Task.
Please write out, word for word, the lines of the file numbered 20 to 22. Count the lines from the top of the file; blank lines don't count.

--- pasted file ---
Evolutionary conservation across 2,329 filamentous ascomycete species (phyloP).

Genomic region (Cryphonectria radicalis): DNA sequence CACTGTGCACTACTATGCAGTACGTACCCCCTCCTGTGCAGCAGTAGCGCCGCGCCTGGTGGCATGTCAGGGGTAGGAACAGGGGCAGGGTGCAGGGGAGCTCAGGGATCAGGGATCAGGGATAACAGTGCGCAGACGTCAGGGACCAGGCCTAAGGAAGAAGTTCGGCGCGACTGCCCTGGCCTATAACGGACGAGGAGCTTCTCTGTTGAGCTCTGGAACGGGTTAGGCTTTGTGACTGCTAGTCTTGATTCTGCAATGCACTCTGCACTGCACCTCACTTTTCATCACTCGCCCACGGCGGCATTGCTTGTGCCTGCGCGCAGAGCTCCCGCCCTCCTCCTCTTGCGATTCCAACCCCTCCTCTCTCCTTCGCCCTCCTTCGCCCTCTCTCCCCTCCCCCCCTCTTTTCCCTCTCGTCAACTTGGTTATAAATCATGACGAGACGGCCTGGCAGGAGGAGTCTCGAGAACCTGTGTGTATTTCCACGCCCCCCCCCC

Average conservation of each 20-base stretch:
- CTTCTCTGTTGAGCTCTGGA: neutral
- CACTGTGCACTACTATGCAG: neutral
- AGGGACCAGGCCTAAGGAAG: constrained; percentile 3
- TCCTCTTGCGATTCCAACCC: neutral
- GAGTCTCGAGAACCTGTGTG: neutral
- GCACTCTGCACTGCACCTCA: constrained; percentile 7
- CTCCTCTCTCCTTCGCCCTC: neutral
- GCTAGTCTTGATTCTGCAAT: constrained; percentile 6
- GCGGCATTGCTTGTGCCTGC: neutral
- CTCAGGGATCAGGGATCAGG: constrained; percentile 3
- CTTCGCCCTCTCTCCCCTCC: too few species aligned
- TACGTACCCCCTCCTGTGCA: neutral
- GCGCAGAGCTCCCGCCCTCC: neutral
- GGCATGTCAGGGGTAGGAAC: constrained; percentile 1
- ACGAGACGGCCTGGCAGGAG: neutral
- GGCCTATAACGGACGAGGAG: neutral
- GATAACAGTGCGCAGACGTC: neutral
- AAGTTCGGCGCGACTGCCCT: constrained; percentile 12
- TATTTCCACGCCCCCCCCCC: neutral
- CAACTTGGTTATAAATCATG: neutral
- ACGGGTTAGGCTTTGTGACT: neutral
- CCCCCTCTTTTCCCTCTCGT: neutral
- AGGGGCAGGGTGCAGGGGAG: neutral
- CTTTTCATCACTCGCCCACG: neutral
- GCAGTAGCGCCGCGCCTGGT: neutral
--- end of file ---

- GATAACAGTGCGCAGACGTC: neutral
- AAGTTCGGCGCGACTGCCCT: constrained; percentile 12
- TATTTCCACGCCCCCCCCCC: neutral